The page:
If trapped outdoors:
- Seek shelter indoors.
- If caught in a rock fall, roll into a ball to protect your head and neck. This will provide the best protection for your body. Your head and neck are more easily injured than other parts of your body.
- If caught near a stream, be aware of mudflows, especially if you hear the roar of an approaching mudflow. Mudflows often accompany volcanic eruptions. Move quickly out of the path.
- Stay out of an area defined as a "restricted zone" by government officials. Effects of a volcanic eruption can be experienced many miles from a volcano. Mudflows and flash flooding, wild fires, and even deadly hot ash flow can reach you even if you cannot see the volcano during an eruption.
- Avoid river valleys and low-lying areas. Trying to watch an erupting volcano up close is a deadly idea.
- Listen to a portable, battery-operated radio or turn on the television for updated emergency information and instructions. If the electricity is out, a battery-operated radio may be your main source of information.
Volcanic ash is actually fine, glassy fragments and particles that can cause severe injury to breathing passages, eyes, and open wounds, and irritation to skin.
- Wear long-sleeved shirts and long pants.
- Use goggles to protect your eyes.
- Wear eyeglasses instead of contact lenses.
- Use a dust mask or hold a damp cloth over your face to help breathing.
- Keep car or truck engines off.
What to Do After a Volcanic Eruption
- Help a neighbor who may require special assistance - infants, elderly people, and people with disabilities. People who care for them or who have large families may need additional assistance in emergency situations.
- If possible, stay away from volcanic ashfall areas. The fine, glassy particles of volcanic ash can increase the health risk to children and people with existing respiratory conditions such as asthma, chronic bronchitis, or emphysema. Stay indoors, wear face masks designed to protect against lung damage from small particles, use eyeglasses instead of contacts, and protective goggles to protect eyes.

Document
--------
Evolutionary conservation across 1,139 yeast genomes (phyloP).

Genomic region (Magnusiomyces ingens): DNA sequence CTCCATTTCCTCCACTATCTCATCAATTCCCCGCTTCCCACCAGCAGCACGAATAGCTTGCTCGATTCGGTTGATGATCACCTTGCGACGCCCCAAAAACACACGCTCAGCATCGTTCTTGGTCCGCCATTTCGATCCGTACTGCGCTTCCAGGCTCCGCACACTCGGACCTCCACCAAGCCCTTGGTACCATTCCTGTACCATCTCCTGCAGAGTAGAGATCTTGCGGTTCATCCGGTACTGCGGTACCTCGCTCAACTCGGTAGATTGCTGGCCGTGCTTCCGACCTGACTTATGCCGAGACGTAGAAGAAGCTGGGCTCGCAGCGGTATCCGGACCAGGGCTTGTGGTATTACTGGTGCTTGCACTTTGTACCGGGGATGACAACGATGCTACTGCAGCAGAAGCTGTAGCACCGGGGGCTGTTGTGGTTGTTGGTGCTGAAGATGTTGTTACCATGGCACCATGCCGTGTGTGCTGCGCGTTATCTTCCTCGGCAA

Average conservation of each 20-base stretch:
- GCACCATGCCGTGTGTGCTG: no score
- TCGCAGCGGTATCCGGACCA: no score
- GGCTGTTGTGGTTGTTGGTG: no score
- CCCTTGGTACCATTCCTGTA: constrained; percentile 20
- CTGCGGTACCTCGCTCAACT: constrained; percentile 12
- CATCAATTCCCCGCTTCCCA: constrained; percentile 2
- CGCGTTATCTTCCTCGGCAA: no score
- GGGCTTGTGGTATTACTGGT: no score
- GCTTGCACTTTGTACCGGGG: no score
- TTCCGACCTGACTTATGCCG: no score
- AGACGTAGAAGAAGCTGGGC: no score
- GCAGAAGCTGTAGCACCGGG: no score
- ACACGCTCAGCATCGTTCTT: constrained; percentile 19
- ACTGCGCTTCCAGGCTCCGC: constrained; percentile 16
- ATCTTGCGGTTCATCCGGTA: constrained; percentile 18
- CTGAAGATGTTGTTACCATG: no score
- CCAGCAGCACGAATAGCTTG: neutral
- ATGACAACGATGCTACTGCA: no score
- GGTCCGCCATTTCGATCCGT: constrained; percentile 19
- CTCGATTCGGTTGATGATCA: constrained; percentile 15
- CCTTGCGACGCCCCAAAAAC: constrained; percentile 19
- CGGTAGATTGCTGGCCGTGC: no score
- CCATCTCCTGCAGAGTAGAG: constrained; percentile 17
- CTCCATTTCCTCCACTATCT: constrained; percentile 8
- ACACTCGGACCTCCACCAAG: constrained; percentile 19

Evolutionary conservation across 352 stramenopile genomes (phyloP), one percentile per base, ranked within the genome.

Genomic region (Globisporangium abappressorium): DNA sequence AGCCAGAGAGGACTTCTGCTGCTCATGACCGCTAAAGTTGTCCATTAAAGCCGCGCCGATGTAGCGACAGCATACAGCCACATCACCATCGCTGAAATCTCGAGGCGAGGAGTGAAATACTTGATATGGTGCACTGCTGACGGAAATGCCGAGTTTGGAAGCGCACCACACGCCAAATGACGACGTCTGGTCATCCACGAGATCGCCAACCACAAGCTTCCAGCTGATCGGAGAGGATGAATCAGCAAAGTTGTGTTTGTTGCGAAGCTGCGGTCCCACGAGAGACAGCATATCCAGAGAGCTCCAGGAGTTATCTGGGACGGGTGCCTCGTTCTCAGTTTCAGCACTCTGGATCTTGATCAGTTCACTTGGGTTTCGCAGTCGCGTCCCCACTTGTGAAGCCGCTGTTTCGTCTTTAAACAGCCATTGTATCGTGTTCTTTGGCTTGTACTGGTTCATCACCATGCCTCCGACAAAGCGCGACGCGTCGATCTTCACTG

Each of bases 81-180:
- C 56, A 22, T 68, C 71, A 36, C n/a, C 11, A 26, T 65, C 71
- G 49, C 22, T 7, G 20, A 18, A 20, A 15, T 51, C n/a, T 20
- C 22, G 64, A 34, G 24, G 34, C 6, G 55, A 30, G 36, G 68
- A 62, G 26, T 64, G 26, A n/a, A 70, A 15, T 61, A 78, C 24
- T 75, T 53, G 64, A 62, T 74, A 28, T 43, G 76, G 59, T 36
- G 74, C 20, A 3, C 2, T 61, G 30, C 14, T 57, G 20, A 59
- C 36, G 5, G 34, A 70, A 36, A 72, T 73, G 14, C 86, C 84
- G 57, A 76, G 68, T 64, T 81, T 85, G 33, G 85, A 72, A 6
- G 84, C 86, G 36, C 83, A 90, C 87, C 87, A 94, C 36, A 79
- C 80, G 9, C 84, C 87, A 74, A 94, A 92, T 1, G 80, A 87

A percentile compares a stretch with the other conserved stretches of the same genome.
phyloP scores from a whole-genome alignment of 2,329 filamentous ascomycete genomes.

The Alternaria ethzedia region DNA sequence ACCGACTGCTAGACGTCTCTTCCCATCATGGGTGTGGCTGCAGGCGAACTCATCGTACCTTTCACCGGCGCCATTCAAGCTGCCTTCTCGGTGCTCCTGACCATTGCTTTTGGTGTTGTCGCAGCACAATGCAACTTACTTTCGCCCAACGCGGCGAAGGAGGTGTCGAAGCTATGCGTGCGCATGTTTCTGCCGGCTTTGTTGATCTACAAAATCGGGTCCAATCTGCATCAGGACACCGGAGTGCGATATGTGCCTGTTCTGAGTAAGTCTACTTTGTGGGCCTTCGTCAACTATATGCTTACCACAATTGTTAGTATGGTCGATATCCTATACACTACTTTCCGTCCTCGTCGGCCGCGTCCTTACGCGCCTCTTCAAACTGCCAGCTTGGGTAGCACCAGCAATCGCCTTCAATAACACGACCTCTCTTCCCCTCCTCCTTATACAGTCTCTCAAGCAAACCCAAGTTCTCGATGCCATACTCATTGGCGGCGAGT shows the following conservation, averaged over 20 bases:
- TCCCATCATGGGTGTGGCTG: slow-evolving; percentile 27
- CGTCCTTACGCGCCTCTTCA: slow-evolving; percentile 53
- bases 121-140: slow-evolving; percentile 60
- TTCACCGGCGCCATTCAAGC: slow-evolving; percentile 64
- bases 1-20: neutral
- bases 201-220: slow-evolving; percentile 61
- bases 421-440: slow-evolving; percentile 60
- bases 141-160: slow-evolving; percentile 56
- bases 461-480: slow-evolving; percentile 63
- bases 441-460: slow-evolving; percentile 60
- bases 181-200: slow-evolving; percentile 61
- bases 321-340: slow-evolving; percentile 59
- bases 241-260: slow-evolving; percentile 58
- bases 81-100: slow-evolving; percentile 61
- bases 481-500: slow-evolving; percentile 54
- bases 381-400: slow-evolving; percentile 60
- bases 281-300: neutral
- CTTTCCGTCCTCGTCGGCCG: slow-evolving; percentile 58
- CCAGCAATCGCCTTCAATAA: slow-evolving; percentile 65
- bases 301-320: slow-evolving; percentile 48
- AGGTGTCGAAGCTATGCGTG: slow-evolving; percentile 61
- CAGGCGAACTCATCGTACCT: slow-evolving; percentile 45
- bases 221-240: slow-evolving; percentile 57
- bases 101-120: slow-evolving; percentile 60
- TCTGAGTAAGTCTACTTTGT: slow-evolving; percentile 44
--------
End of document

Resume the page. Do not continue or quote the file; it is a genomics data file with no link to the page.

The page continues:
- Clear roofs of ashfall. Ashfall is very heavy and can cause buildings to collapse, especially if made wet by rainfall. Exercise great caution when working on a roof.
- Avoid driving in heavy ashfall. Driving will stir up volcanic ash that can clog engines and stall vehicles. Moving parts can be damaged from abrasion, including bearings, brakes, and transmissions.
- If you have a respiratory ailment, avoid contact with any amount of ash. Stay indoors until local health officials advise it is safe to go outside. Volcanic ash can cause great damage to breathing passages and the respiratory system.
About the American Red Cross:
The American Red Cross shelters, feeds and provides emotional support to victims of disasters; supplies nearly half of the nation's blood; teaches lifesaving skills; provides international humanitarian aid; and supports military members and their families. The Red Cross is a charitable organization — not a government agency — and depends on volunteers and the generosity of the American public to perform its mission. For more information, please visit www.redcross.org or join our blog at http://blog.redcross.org.